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‘Exploding rat’ created by Allied spies in World War II to go under the hammer

Smell a rat: The
rodent bomb
which was
intercepted is
expected to
raise £1,500 in
New York

A RARE example of one of World War II’s strangest secret weapons — an exploding rat — has been unearthed.

British scientists stuffed dozens of the dead rodents with explosives, detonators and fuses. The idea was for French Resistance fighters and Special Operations Executive agents to infiltrate armament factories and leave the rat corpses around the boiler rooms.

It was hoped the Germans would throw the vermin straight into the furnace, triggering an explosion and wreaking havoc in Nazi-occupied France.

But the first batch of 100 rat bombs was intercepted by the Germans in 1942 and the plan was never put into practice

However it caused a great deal of confusion among the Germans who assumed there were thousands of others and went on an epic hunt for them.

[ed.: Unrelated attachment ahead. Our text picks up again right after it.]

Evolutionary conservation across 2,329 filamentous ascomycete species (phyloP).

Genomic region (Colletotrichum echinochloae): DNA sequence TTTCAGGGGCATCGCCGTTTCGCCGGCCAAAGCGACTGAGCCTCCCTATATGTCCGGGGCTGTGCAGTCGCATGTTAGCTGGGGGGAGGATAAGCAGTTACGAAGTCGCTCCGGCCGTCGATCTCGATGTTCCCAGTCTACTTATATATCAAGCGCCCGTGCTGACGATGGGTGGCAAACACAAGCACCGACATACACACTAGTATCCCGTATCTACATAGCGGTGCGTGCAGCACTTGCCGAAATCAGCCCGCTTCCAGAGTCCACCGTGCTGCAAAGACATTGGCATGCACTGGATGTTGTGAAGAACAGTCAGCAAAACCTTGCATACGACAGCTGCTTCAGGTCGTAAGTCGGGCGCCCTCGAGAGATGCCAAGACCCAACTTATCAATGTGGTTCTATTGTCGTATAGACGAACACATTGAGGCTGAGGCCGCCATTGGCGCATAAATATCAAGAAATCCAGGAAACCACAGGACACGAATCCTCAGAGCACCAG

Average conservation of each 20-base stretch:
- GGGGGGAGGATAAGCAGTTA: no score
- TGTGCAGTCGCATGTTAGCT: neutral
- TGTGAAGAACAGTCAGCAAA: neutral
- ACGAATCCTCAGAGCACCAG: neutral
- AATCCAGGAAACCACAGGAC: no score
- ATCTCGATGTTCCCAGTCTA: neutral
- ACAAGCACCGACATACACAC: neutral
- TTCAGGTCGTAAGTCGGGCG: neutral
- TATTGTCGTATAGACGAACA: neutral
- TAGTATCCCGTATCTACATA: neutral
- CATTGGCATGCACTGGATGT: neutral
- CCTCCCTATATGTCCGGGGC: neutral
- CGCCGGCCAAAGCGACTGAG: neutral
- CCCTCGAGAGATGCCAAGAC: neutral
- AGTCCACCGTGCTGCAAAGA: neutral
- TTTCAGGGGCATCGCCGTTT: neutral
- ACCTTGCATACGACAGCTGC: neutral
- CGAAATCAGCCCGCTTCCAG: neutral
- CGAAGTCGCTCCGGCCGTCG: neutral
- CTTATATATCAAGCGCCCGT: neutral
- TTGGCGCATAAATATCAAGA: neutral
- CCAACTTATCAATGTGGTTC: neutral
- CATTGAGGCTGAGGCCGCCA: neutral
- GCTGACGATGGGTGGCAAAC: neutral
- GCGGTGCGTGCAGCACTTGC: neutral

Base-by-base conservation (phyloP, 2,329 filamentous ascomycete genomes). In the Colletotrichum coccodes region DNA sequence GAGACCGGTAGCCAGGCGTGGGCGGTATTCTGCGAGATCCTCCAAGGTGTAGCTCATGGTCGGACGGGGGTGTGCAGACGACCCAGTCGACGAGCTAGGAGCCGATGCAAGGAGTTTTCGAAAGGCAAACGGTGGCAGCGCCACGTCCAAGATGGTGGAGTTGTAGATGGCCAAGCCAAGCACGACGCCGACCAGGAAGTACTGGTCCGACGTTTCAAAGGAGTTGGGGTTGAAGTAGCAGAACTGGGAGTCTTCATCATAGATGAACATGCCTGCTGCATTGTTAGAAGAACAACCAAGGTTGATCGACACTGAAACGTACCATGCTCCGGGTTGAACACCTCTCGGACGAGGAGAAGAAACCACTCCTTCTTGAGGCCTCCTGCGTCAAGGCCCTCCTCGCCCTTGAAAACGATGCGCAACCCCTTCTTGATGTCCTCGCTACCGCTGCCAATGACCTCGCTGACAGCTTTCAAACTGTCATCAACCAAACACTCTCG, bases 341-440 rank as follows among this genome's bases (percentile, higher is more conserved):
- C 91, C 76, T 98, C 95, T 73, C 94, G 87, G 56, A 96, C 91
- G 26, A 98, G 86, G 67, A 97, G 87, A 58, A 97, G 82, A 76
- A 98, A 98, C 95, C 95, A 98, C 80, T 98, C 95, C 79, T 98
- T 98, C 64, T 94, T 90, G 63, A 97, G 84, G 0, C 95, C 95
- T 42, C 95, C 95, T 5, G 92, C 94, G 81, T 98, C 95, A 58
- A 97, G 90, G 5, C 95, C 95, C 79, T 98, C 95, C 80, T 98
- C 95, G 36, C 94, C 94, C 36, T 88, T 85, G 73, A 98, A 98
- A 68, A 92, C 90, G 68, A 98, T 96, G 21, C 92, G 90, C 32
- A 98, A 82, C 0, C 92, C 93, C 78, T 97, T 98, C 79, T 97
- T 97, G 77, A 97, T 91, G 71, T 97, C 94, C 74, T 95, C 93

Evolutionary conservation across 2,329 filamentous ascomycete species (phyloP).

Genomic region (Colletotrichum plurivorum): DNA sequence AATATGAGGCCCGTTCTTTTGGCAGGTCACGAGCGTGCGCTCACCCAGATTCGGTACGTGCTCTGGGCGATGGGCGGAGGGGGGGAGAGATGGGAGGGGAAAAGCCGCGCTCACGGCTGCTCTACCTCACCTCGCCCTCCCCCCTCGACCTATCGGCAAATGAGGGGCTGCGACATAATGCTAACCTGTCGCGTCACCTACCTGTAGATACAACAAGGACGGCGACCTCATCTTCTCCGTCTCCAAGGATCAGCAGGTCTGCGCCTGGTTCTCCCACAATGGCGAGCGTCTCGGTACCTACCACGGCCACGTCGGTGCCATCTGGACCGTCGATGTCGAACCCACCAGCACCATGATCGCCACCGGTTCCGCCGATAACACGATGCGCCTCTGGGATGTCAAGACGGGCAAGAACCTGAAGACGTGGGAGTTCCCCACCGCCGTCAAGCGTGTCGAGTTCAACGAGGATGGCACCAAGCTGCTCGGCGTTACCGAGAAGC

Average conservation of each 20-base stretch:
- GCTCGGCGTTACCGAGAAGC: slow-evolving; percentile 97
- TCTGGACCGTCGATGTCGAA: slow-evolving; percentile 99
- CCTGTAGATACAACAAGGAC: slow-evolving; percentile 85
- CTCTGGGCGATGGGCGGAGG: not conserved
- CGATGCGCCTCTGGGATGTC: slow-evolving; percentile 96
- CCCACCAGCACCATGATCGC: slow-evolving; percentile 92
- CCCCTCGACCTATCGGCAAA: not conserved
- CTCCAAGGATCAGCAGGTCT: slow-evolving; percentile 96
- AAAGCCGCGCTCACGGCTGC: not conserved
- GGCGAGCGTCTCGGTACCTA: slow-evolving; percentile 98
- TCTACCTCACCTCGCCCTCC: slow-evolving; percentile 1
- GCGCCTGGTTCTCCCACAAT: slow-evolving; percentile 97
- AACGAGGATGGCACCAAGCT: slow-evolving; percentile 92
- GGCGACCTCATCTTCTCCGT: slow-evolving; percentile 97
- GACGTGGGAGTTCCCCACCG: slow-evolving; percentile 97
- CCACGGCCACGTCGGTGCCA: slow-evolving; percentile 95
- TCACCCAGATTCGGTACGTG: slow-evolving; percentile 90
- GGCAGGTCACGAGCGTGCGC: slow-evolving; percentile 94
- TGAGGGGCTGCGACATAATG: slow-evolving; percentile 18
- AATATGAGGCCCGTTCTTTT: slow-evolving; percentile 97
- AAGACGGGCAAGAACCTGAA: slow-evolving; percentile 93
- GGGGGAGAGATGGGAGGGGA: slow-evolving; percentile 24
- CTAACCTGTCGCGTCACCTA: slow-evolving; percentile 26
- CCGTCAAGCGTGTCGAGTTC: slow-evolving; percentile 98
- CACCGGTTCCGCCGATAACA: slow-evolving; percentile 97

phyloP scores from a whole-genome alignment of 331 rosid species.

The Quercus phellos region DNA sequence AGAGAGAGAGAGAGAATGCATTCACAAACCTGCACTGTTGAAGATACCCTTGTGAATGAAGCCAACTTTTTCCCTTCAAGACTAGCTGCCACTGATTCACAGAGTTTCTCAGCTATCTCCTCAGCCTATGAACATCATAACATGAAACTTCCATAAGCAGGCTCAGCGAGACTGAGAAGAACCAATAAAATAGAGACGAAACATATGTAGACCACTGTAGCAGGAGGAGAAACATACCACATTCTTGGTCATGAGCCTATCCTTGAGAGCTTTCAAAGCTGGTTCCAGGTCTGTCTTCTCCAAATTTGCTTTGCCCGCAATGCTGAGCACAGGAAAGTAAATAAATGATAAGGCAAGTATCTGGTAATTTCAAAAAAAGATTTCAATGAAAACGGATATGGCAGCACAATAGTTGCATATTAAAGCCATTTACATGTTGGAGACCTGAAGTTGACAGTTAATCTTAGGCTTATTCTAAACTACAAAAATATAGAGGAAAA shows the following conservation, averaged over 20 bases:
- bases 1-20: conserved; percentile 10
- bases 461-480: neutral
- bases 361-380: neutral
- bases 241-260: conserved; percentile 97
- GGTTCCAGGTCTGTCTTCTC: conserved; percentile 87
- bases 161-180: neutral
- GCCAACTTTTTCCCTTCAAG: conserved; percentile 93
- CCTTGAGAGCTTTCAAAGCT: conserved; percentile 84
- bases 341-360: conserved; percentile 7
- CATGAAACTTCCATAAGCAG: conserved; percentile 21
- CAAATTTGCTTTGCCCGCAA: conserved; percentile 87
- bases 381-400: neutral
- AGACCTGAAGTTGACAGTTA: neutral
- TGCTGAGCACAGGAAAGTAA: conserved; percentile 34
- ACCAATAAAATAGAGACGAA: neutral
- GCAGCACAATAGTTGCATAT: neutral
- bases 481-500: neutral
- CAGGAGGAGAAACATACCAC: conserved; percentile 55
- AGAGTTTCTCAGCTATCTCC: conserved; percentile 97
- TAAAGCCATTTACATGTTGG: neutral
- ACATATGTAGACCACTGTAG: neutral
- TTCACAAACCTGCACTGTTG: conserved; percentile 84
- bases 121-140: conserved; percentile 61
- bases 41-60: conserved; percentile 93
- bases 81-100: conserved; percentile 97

Now a rat bomb that belonged to British agent Jack Dickens is going up for auction in New York for £1,500.

Packed rat: Diagram showing how the bomb would work – but the plan failed when Germans found out PICTURES: BNPS

Mr Dickens, who went by the name of Maurice Ledain, was dropped behind enemy lines to carry out acts of sabotage. But the rat was found and ended up in storage at a French police station. Other secret weapons for sale on December 6 include a fountain pen that turns into an assassin’s metal spike. It would have been used by an SOE agent to overcome a German guard. It is valued at £3,000.

There is also a pocket-sized wooden coffin containing wire used for strangling someone. These were left on doorsteps by the Resistance as a warning against collaborating with the Germans.

Auctioneers Bonhams said: ‘Some of the disguised weapons are quite chilling. But they highlight the do-or-die nature of SOE agents who operated in Nazi-occupied Europe.’

The items are being sold on December 6 in New York.